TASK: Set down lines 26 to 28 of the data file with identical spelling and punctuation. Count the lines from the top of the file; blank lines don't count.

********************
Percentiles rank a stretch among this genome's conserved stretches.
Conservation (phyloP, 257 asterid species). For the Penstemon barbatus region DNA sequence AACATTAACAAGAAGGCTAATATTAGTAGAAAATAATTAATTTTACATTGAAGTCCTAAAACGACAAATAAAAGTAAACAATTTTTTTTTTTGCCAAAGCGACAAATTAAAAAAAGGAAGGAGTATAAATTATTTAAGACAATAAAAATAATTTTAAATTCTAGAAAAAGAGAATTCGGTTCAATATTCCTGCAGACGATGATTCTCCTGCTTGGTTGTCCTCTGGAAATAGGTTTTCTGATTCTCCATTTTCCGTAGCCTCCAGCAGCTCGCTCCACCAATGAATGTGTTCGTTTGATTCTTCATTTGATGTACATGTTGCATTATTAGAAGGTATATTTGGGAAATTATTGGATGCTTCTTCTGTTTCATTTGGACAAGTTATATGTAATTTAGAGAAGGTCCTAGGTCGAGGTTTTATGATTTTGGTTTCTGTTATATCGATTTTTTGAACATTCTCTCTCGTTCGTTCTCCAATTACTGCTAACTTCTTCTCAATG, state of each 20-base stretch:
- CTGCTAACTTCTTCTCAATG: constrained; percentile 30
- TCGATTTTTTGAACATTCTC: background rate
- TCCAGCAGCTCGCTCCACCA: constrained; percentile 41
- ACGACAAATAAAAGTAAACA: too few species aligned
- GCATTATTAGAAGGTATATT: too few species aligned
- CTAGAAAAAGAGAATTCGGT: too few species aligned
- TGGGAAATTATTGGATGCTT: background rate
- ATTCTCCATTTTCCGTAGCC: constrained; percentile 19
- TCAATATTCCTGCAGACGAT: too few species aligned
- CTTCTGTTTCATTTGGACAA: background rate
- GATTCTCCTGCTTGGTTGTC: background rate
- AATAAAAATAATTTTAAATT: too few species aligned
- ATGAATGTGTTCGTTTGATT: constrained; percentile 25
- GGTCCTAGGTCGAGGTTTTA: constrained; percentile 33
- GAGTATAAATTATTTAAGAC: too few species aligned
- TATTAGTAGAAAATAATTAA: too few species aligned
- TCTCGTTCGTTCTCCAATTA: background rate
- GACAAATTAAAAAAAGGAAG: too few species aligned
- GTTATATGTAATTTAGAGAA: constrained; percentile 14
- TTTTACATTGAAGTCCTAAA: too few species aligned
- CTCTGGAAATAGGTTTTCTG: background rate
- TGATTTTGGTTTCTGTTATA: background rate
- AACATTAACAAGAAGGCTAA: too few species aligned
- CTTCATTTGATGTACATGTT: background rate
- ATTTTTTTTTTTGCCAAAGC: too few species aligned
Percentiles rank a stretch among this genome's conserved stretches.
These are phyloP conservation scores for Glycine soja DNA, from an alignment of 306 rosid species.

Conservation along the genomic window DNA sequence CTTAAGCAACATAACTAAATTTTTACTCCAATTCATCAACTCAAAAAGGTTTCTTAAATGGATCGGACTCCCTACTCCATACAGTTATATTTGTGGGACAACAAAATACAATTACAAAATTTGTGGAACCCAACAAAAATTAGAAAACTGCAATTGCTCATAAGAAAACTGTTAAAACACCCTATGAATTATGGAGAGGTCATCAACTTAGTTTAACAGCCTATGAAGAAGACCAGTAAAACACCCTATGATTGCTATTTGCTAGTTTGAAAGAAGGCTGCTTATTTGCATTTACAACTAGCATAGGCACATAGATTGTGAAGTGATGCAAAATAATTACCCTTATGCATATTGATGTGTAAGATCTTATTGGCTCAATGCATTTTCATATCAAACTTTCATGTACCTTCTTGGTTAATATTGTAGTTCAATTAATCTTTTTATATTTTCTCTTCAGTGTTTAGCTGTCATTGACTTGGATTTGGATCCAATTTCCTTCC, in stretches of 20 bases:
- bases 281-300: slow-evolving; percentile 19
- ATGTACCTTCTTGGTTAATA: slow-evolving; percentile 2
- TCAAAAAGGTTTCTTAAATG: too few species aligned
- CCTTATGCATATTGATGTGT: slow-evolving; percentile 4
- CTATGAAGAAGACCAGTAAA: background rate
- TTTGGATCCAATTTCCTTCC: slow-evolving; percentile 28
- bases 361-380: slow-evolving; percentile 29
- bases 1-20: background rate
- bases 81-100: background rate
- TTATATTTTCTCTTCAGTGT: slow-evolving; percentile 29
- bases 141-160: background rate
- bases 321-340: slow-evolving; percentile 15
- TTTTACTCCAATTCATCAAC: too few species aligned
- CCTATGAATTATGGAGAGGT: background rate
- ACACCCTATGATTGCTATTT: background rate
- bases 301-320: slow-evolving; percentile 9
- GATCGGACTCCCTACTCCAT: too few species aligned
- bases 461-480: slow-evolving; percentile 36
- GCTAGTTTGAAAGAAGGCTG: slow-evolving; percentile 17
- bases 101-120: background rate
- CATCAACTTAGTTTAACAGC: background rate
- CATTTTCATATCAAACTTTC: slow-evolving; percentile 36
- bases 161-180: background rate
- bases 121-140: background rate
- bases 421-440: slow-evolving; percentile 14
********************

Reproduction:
- CTTCATTTGATGTACATGTT: background rate
- ATTTTTTTTTTTGCCAAAGC: too few species aligned
Percentiles rank a stretch among this genome's conserved stretches.